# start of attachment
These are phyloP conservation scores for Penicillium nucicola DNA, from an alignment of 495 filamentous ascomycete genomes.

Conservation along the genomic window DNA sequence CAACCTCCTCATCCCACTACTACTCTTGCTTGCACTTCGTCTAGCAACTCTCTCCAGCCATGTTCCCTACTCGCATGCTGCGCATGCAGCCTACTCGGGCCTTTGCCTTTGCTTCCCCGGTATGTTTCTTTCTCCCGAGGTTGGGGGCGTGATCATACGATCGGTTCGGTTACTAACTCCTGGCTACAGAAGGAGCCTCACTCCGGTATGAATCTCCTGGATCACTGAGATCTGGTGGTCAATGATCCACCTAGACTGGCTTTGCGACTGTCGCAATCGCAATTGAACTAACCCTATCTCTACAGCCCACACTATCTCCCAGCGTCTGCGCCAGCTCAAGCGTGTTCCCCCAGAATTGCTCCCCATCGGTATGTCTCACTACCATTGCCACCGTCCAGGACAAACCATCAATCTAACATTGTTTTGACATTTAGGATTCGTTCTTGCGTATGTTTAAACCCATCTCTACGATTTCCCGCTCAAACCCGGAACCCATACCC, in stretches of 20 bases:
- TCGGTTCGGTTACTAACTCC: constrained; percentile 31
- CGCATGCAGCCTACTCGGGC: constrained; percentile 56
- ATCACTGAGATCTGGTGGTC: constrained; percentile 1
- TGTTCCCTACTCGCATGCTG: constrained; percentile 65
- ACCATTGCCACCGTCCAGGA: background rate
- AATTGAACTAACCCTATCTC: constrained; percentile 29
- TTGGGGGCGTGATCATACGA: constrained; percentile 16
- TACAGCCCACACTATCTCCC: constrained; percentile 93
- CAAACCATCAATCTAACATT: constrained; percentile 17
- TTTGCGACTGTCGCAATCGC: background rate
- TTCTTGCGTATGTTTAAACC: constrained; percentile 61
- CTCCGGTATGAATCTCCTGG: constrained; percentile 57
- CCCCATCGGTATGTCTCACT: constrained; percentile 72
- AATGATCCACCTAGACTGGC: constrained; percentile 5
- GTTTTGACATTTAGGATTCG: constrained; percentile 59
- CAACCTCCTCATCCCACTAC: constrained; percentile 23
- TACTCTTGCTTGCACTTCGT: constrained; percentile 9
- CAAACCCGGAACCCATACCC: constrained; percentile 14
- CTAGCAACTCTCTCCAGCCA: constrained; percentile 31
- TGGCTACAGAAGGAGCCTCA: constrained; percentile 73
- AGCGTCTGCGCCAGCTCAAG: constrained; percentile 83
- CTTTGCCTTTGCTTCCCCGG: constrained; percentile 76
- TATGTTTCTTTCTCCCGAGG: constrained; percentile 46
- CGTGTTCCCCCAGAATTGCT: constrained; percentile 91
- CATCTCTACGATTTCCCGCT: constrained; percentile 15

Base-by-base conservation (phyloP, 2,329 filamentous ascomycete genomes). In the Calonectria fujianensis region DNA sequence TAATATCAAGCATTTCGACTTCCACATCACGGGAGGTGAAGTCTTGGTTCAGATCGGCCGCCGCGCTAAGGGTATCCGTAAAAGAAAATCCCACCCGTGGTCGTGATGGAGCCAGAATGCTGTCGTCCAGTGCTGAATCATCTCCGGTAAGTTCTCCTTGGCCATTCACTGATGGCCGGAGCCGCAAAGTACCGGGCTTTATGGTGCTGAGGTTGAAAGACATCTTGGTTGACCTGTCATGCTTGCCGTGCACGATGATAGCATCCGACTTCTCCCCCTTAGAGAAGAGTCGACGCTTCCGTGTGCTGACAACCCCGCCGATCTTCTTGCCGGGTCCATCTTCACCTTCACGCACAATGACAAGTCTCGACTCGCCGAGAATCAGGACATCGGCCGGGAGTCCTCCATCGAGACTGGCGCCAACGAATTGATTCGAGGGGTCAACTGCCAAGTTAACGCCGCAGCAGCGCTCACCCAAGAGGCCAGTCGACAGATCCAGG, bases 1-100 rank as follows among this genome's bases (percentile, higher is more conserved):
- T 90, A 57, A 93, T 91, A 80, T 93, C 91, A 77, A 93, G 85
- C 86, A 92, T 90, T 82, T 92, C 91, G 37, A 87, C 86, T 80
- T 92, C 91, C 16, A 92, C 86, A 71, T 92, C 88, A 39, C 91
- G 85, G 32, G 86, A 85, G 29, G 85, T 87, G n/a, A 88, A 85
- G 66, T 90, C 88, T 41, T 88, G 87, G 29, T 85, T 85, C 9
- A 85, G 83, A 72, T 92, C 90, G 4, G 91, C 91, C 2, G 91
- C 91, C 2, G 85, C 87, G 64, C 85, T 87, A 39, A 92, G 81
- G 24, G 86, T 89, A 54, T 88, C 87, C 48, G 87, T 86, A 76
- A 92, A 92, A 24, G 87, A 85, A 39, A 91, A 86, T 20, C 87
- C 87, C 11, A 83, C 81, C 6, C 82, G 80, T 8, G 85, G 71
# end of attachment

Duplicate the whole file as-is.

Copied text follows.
These are phyloP conservation scores for Penicillium nucicola DNA, from an alignment of 495 filamentous ascomycete genomes.

Conservation along the genomic window DNA sequence CAACCTCCTCATCCCACTACTACTCTTGCTTGCACTTCGTCTAGCAACTCTCTCCAGCCATGTTCCCTACTCGCATGCTGCGCATGCAGCCTACTCGGGCCTTTGCCTTTGCTTCCCCGGTATGTTTCTTTCTCCCGAGGTTGGGGGCGTGATCATACGATCGGTTCGGTTACTAACTCCTGGCTACAGAAGGAGCCTCACTCCGGTATGAATCTCCTGGATCACTGAGATCTGGTGGTCAATGATCCACCTAGACTGGCTTTGCGACTGTCGCAATCGCAATTGAACTAACCCTATCTCTACAGCCCACACTATCTCCCAGCGTCTGCGCCAGCTCAAGCGTGTTCCCCCAGAATTGCTCCCCATCGGTATGTCTCACTACCATTGCCACCGTCCAGGACAAACCATCAATCTAACATTGTTTTGACATTTAGGATTCGTTCTTGCGTATGTTTAAACCCATCTCTACGATTTCCCGCTCAAACCCGGAACCCATACCC, in stretches of 20 bases:
- TCGGTTCGGTTACTAACTCC: constrained; percentile 31
- CGCATGCAGCCTACTCGGGC: constrained; percentile 56
- ATCACTGAGATCTGGTGGTC: constrained; percentile 1
- TGTTCCCTACTCGCATGCTG: constrained; percentile 65
- ACCATTGCCACCGTCCAGGA: background rate
- AATTGAACTAACCCTATCTC: constrained; percentile 29
- TTGGGGGCGTGATCATACGA: constrained; percentile 16
- TACAGCCCACACTATCTCCC: constrained; percentile 93
- CAAACCATCAATCTAACATT: constrained; percentile 17
- TTTGCGACTGTCGCAATCGC: background rate
- TTCTTGCGTATGTTTAAACC: constrained; percentile 61
- CTCCGGTATGAATCTCCTGG: constrained; percentile 57
- CCCCATCGGTATGTCTCACT: constrained; percentile 72
- AATGATCCACCTAGACTGGC: constrained; percentile 5
- GTTTTGACATTTAGGATTCG: constrained; percentile 59
- CAACCTCCTCATCCCACTAC: constrained; percentile 23
- TACTCTTGCTTGCACTTCGT: constrained; percentile 9
- CAAACCCGGAACCCATACCC: constrained; percentile 14
- CTAGCAACTCTCTCCAGCCA: constrained; percentile 31
- TGGCTACAGAAGGAGCCTCA: constrained; percentile 73
- AGCGTCTGCGCCAGCTCAAG: constrained; percentile 83
- CTTTGCCTTTGCTTCCCCGG: constrained; percentile 76
- TATGTTTCTTTCTCCCGAGG: constrained; percentile 46
- CGTGTTCCCCCAGAATTGCT: constrained; percentile 91
- CATCTCTACGATTTCCCGCT: constrained; percentile 15

Base-by-base conservation (phyloP, 2,329 filamentous ascomycete genomes). In the Calonectria fujianensis region DNA sequence TAATATCAAGCATTTCGACTTCCACATCACGGGAGGTGAAGTCTTGGTTCAGATCGGCCGCCGCGCTAAGGGTATCCGTAAAAGAAAATCCCACCCGTGGTCGTGATGGAGCCAGAATGCTGTCGTCCAGTGCTGAATCATCTCCGGTAAGTTCTCCTTGGCCATTCACTGATGGCCGGAGCCGCAAAGTACCGGGCTTTATGGTGCTGAGGTTGAAAGACATCTTGGTTGACCTGTCATGCTTGCCGTGCACGATGATAGCATCCGACTTCTCCCCCTTAGAGAAGAGTCGACGCTTCCGTGTGCTGACAACCCCGCCGATCTTCTTGCCGGGTCCATCTTCACCTTCACGCACAATGACAAGTCTCGACTCGCCGAGAATCAGGACATCGGCCGGGAGTCCTCCATCGAGACTGGCGCCAACGAATTGATTCGAGGGGTCAACTGCCAAGTTAACGCCGCAGCAGCGCTCACCCAAGAGGCCAGTCGACAGATCCAGG, bases 1-100 rank as follows among this genome's bases (percentile, higher is more conserved):
- T 90, A 57, A 93, T 91, A 80, T 93, C 91, A 77, A 93, G 85
- C 86, A 92, T 90, T 82, T 92, C 91, G 37, A 87, C 86, T 80
- T 92, C 91, C 16, A 92, C 86, A 71, T 92, C 88, A 39, C 91
- G 85, G 32, G 86, A 85, G 29, G 85, T 87, G n/a, A 88, A 85
- G 66, T 90, C 88, T 41, T 88, G 87, G 29, T 85, T 85, C 9
- A 85, G 83, A 72, T 92, C 90, G 4, G 91, C 91, C 2, G 91
- C 91, C 2, G 85, C 87, G 64, C 85, T 87, A 39, A 92, G 81
- G 24, G 86, T 89, A 54, T 88, C 87, C 48, G 87, T 86, A 76
- A 92, A 92, A 24, G 87, A 85, A 39, A 91, A 86, T 20, C 87
- C 87, C 11, A 83, C 81, C 6, C 82, G 80, T 8, G 85, G 71